Target-maturity bond ETFs are an interesting option for fixed-income investors.
An ongoing debate for many years has been over what is better for investors, individual bonds or bond mutual funds? The decision usually comes down to the investment's goals. If you want complete control of your portfolio's maturity, yield, and credit quality, then individual bonds are for you. If you want broad diversification, liquidity, and consistent portfolio characteristics, then bond funds are the answer. Target-maturity exchange-traded funds from Guggenheim seek to bridge these differences into a product that can appeal to both types of investors.
Target-maturity bond ETFs are very similar to regular bond ETFs except for a key difference. The bonds in a target-maturity fund all mature in the same year. In the maturity year, the fund will close and return all investment capital to shareholders just like an individual bond would. An investor can get the diversification and liquidity benefits of a fund and the return of principal of an individual bond. Target-maturity bond ETFs are the next evolution of fixed-income investing. Growth will be slow initially, but the new structure has too many advantages to not catch on with investors. Let's look at an example of a target-maturity ETF.
- source: Morningstar Analysts
Target-Maturity High-Yield Bond Fund
We consider investing in high-yield corporate bonds to be similar to investing in the equities of companies with highly leveraged balance sheets. As such, an investment in Guggenheim BulletShares 2015 High Yield Corporate Bond BSJF should be viewed as a satellite holding, and a risky one at that.
Corporate bonds are denoted high-yield for the sole reason that firms issuing them are highly leveraged. Companies with this kind of leverage profile can get there either intentionally (because of a leveraged buyout, leveraged acquisition, or recapitalization) or unintentionally (because of a deterioration of the underlying business of an erstwhile investment-grade firm). Either way, the risk from leverage is the same, even if the businesses may be moving in different directions. With increased leverage comes the increased probability of default and bankruptcy. In the grand scheme of things, risk equals return, and the high yield of these bonds is designed to compensate investors for this risk.
Because high-yield bonds are a very illiquid asset class, one of the most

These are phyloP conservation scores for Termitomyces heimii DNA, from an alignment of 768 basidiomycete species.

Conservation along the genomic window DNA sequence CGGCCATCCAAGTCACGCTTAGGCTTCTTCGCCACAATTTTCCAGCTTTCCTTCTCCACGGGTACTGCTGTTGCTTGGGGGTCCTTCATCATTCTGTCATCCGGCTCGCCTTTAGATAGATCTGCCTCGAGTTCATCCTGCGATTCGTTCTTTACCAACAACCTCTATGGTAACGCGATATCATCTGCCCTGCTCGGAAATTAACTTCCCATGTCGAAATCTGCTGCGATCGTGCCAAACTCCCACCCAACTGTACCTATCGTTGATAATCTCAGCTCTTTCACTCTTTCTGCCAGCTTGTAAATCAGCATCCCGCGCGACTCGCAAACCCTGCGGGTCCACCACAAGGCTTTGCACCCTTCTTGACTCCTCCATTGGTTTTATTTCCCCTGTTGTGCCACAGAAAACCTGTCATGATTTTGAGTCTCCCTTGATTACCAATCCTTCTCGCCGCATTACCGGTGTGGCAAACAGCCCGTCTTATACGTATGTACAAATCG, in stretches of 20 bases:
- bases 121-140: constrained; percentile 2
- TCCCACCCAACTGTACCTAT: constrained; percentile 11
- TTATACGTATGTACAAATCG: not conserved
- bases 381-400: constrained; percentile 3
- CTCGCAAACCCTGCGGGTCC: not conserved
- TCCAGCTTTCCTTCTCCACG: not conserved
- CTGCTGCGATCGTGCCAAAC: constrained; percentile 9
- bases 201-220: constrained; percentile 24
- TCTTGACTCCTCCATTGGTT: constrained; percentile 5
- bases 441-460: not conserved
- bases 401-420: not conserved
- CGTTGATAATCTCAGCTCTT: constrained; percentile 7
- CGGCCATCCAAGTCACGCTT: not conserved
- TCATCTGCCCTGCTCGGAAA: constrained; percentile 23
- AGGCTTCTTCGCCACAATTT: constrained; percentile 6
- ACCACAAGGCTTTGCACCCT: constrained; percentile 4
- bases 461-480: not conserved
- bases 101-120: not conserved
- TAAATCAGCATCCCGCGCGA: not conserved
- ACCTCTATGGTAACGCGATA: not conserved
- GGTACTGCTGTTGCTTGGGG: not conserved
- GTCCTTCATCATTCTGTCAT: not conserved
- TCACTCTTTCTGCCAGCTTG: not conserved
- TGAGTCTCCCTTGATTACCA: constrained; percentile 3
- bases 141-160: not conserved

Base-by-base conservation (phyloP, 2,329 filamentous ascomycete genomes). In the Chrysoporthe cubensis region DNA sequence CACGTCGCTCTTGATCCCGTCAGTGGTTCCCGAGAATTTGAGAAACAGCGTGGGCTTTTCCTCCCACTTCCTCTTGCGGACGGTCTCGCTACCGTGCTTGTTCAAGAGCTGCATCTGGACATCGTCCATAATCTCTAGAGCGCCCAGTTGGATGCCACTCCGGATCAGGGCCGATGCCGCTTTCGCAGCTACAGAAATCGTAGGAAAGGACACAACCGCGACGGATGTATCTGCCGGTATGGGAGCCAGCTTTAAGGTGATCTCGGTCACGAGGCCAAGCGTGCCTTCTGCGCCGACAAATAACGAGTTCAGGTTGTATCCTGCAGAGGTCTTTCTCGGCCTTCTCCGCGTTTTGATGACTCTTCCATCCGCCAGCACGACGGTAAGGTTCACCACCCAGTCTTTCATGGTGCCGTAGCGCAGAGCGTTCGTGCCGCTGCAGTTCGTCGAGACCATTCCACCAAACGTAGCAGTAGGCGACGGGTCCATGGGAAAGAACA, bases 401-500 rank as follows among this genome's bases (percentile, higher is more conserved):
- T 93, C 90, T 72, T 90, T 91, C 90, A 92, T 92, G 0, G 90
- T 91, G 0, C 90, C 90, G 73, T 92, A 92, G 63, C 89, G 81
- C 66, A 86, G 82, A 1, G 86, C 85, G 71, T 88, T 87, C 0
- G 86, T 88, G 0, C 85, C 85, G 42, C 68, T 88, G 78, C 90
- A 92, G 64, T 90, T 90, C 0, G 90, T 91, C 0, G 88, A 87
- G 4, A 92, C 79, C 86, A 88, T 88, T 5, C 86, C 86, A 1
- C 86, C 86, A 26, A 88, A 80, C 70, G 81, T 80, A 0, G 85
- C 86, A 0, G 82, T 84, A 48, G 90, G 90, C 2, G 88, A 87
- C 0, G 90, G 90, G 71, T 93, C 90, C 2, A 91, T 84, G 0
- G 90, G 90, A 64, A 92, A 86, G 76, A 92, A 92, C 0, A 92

efficient ways to own them is through a target-maturity ETF. A cost factor that
is not discussed frequently is the extra trading costs that a typical bond ETF
incurs selling bonds. For example,
The corporate high-yield bond market has recovered from its steep drop at the end of 2011. BSJF offers a 12-month yield of 4.75%. While not as lofty a yield as other high-yield ETFs, BSJF takes minimal interest-rate risk with a portfolio that will mature and return money to investors in 3.5 years. The high-risk nature of these securities means that defaults are still possible, and investors need to consider whether the high-yield bonds are worth the risk.
On a trailing 12-month basis, the current high-yield default rate is only 1.9%. This is a very low rate, and almost all of the defaults are occurring in the lowest-rated CCC bonds. For comparison, the default rate was 13% in 2009 in the aftermath of the financial crisis. BSJF has only 16% of its portfolio in bonds rated CCC, so it owns a lower percentage of CCC than many of the popular high-yield indexes.
In the past few months, credit spreads have tightened as the economy appears
to be improving. The current high-yield credit spread is about 6.0% when using
the Merrill Lynch High Yield Master II Index. The Merrill Lynch index is used
because it has data going back to 1996, making historical comparisons more
valid. To put things in perspective, the average credit spread is 6.0%. The
minimum spread was 2.4%, posted in June 2007. The maximum was 21.8%, posted in
If you're considering high-yield bonds as a replacement for another fixed-income sector, exercise caution with new investments right now. The current economic situation is improving, but high-yield is trading at its long-term average credit spread. It is no longer the value it was just a few months ago.
BSJF seeks to replicate before fees and expenses the BulletShares USD High Yield Corporate Bond 2015 Index. The index is designed to represent the performance of a held-to-maturity portfolio of U.S.-dollar-denominated high-yield corporate bonds with effective maturities in 2015. The fund will terminate on Dec. 31, 2015, and will make a cash distribution to current shareholders of its net assets. As bonds mature in the final six months of operation, the fund's portfolio will transition maturing securities to cash.
The ETF currently has 119 holdings, which is only slightly less than the index's 146 holdings. The average credit quality of the underlying holdings is B, and the average duration is 1.8 years.
This fund charges a 0.42% management fee. While this is still quite a bit higher than what investors would pay for an aggregate bond index, it is cheap compared with active high-yield bond funds. BSJF has more than $150 million in assets and has an average daily volume of 43,000 shares. Liquidity is adequate, but, because the investor base is more buy and hold, it will never have the high volumes of the more popular traditional high-yield bond ETFs. Limit orders should always be used when trading this ETF.
Guggenheim has a full suite of BulletShares ETFs with maturities ranging from 2012 to 2018. The various maturities could be used together to create a bond ladder.
PIMCO 0-5 Year High Yield Corporate Bond Index ETF HYS is the closest direct competitor to BSJF. With an expense ratio of 0.55%, HYS offers a similar yield and duration to BSJF. HYS is a perpetual fund that will reinvest maturing securities into new bonds.